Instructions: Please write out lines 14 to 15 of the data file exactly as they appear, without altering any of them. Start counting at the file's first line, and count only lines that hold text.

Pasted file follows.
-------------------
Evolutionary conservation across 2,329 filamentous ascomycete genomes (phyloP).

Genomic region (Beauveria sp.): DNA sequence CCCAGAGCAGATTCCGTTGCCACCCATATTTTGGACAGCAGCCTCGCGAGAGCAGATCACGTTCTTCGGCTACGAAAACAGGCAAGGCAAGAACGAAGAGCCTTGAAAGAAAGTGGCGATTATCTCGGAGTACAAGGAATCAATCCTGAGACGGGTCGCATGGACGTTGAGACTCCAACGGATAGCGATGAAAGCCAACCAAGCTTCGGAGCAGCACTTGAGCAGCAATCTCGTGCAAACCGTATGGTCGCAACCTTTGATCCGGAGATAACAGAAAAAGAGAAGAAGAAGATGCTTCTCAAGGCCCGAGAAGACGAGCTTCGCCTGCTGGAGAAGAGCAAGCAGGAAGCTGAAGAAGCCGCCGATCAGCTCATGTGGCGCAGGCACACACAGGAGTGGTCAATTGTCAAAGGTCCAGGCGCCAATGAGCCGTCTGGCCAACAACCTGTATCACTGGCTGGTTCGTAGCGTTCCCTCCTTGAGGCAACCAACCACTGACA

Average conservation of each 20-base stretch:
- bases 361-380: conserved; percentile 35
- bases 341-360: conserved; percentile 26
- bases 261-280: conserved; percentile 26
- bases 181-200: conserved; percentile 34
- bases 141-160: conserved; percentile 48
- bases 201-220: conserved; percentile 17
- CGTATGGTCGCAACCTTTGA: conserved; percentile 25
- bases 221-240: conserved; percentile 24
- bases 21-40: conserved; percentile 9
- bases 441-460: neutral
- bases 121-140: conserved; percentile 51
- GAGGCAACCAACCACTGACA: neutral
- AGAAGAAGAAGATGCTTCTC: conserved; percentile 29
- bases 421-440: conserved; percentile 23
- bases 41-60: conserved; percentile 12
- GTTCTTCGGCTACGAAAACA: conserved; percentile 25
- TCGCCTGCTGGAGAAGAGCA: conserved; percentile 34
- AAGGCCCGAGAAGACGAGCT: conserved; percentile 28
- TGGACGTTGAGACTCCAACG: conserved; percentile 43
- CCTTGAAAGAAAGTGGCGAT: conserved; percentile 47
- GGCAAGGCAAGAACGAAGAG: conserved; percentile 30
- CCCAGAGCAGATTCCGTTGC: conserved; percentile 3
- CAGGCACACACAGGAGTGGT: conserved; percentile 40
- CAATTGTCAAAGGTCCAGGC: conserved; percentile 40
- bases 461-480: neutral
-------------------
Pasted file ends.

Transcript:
- bases 121-140: conserved; percentile 51
- GAGGCAACCAACCACTGACA: neutral